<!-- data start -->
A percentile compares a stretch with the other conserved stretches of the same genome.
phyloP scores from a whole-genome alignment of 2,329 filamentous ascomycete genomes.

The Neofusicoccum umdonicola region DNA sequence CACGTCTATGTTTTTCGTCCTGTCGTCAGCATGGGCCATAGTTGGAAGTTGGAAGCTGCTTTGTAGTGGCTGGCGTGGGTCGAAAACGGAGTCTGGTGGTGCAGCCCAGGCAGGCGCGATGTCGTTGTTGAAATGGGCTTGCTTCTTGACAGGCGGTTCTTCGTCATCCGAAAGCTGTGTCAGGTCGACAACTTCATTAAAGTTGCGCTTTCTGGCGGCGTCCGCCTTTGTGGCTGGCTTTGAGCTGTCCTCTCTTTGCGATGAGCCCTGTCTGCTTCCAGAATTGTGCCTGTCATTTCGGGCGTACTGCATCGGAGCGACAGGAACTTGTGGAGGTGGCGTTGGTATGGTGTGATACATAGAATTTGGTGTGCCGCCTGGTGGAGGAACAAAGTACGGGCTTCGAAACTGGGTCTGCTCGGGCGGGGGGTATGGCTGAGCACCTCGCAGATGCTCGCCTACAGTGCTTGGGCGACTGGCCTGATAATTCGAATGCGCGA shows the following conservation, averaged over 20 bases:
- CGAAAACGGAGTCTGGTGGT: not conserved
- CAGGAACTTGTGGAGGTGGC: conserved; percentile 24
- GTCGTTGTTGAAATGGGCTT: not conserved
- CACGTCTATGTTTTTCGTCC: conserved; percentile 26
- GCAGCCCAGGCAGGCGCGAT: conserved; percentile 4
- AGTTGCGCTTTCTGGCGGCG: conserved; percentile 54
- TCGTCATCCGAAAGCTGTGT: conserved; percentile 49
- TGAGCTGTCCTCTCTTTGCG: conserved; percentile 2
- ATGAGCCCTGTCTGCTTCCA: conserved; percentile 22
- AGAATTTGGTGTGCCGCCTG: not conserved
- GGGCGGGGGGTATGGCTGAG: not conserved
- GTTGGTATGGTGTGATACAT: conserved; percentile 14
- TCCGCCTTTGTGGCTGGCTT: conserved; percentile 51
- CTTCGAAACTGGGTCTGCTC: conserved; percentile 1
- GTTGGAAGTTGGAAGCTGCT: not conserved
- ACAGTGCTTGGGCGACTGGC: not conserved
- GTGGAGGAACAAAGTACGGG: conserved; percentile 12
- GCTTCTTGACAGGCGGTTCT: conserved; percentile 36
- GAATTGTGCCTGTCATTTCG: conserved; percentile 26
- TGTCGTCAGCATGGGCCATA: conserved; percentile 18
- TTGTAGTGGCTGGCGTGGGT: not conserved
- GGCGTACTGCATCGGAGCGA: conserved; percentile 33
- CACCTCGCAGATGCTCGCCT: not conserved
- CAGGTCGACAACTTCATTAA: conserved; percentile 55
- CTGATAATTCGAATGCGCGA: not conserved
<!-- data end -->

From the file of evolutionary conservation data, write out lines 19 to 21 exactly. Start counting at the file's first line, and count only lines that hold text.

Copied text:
- ACAGTGCTTGGGCGACTGGC: not conserved
- GTGGAGGAACAAAGTACGGG: conserved; percentile 12
- GCTTCTTGACAGGCGGTTCT: conserved; percentile 36